201804.20
3
6

Renewed ‘Reflation’ From A Short-term Dollar Perspective

It’s worth revisiting the topic of the “rising dollar.” What determines its exchange value in the first place? Orthodox convention associates the general direction up or down with interest rate differentials, the infamous global carry trade. Not just any interest rate comps, either, but those of short-term money markets. Thus, if the Federal Reserve is…

201804.10
4
2

Bi-Weekly Economic Review: Investing Is Not A Game of Perfect

The market volatility this year has been blamed on a lot of factors. The initial selloff was blamed on a hotter than expected wage number in the January employment report that supposedly sparked concerns about inflation – although a similar number this month wasn’t mentioned as a cause of last Friday’s selling. The unwinding of…

201803.27
3
4

Bi-Weekly Economic Review: Embrace The Uncertainty

There’s something happening here What it is ain’t exactly clear There’s a man with a gun over there Telling me I got to beware I think it’s time we stop, children, what’s that sound Everybody look what’s going down There’s battle lines being drawn Nobody’s right if everybody’s wrong Young people speaking their minds Getting…

201803.23
5
6

Chart of the Week: JPY, not Payrolls

The biggest risk to the bond bear case, that expressed by Bill Gross, Jeffrey Gundlach, and Ray Dalio, is, ironically, stocks. Convention has it that rising interest rates are bad for them, but what are falling stock prices for UST’s? Historically speaking, the introduction of risk and even liquidations is bond positive. When the last…

201803.13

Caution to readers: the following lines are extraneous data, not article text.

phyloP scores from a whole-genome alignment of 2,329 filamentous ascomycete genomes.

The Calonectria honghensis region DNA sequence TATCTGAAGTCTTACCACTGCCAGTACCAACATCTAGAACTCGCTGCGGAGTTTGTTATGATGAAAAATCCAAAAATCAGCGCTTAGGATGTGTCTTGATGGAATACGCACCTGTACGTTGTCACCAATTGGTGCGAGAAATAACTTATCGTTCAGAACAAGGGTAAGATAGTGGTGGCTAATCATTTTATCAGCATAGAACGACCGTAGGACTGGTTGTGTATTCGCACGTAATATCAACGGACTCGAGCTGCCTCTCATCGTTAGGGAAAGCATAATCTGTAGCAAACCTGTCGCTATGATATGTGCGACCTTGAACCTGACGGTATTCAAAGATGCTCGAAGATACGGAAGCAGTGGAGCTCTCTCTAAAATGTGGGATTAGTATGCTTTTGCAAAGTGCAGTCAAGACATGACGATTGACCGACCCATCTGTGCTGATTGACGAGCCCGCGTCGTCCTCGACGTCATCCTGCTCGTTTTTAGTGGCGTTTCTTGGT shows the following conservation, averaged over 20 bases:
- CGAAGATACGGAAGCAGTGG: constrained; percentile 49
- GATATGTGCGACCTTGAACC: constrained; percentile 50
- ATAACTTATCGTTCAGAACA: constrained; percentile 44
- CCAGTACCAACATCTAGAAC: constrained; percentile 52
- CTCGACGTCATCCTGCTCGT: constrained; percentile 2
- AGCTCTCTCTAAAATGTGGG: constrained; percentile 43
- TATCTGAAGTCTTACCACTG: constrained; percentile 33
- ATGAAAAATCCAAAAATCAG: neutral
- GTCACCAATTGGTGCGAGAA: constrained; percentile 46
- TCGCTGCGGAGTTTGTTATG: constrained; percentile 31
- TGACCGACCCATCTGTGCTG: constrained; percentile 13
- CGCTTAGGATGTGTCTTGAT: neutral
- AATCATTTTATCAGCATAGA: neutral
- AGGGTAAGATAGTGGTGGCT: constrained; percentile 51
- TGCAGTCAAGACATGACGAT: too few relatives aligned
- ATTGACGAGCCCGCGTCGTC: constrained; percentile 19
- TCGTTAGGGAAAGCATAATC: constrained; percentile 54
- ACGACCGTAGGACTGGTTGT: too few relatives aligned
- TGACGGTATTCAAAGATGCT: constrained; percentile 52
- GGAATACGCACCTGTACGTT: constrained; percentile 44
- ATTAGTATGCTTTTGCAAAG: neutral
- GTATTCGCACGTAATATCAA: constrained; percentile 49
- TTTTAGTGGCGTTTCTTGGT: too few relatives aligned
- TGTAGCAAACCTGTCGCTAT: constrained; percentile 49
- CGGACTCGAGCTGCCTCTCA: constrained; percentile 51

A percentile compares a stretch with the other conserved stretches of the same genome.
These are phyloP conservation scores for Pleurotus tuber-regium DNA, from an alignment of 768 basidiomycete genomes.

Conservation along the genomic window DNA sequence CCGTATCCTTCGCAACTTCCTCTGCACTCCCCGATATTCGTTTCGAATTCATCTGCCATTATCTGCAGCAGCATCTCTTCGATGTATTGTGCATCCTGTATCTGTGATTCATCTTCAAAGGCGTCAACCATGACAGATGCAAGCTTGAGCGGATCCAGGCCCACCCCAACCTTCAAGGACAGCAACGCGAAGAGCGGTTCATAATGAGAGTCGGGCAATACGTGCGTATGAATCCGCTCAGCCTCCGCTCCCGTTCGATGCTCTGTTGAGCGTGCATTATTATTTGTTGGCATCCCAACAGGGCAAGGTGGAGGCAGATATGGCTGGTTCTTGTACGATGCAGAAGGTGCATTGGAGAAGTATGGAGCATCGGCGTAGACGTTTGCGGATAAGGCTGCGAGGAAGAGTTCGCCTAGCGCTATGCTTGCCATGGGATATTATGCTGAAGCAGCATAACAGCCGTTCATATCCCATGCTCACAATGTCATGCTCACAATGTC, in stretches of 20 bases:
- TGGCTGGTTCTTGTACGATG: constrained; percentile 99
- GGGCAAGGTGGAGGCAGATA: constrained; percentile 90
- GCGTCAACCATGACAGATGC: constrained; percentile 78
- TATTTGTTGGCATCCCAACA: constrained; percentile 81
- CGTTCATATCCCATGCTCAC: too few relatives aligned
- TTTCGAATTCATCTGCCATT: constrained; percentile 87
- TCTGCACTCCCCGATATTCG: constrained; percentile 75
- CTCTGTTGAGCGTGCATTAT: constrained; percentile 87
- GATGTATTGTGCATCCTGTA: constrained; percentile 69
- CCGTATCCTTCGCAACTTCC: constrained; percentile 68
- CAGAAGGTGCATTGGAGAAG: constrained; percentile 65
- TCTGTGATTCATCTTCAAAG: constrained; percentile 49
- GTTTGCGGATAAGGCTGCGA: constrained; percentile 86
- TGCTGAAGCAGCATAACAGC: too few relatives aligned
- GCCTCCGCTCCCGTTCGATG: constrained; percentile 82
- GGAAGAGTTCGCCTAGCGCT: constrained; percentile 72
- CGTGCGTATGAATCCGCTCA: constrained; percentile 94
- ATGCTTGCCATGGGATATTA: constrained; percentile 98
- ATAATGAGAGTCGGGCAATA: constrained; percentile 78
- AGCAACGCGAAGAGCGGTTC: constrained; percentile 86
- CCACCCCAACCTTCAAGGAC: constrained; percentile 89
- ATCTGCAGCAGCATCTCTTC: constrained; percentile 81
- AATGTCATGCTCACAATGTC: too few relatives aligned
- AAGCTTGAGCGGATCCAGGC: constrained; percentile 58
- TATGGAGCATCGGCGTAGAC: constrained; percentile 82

3
1

Bi-Weekly Economic Review: The New Normal Continues

There has been a lot of talk about the economic impact of the recent tax reform. All of it, including the analyses that include lots of fancy math, amounts to nothing more than speculation, usually informed by little more than the political bias of the analyst. I am guilty of that too to some degree…

201803.13
2
6

The X’s and Y’s Of Jerome Powell & The Long End, As Calculated by Eurodollar Futures

For the end-of-bond-bull-market-crowd, 3% is a line in the sand. There is no inherent significance in that number, except that it’s a round one. The benchmark 10s as of now trade with regard to that level as if it’s a ceiling. That’s what makes it so momentous. In 2013, the yield finally broke 3% the…

201803.12
Off
7

BOND ROUT!!!! (Now With Additional Exclamations)

Ten years ago today, one of Carlyle Group’s mortgage funds, Carlyle Capital Corp (CCC), was seized by creditors. Precipitated by dwindling liquidity, the fund’s effective insolvency would amplify those global “dollar” pressures and lead to Bear Stearns’ untimely demise mere days later. The fund’s corporate parent issued a statement on March 6, 2008, that read:…

201801.15
2
1

Bi-Weekly Economic Review: A Weak Dollar Stirs A Toxic Stew

Economic Reports Employment We received several employment related reports in the first two weeks of the year. The rate of growth in employment has been slowing for some time – slowly – and these reports continue that trend. The JOLTS report showed a drop in job openings, hires and quits. The Fed has been talking…

201801.10
1
4

No, No, This Time They Mean It

I thought he might wait awhile longer given how things have played out. I guess not. Bill Gross, the former “bond king” at PIMCO, was back to advertising his position that the great bond bull market of the past quarter century is finished. In a tweet from his new employer Janus (h/t ZeroHedge) it seems…

201801.04
2
2

Global Asset Allocation Update

There is no change to the risk budget this month. For the moderate risk investor the allocation to bonds is 50%, risk assets 45% and cash 5%. The extreme overbought condition of the US stock market persists so I will continue to hold a modest amount of cash. There are some minor changes within the…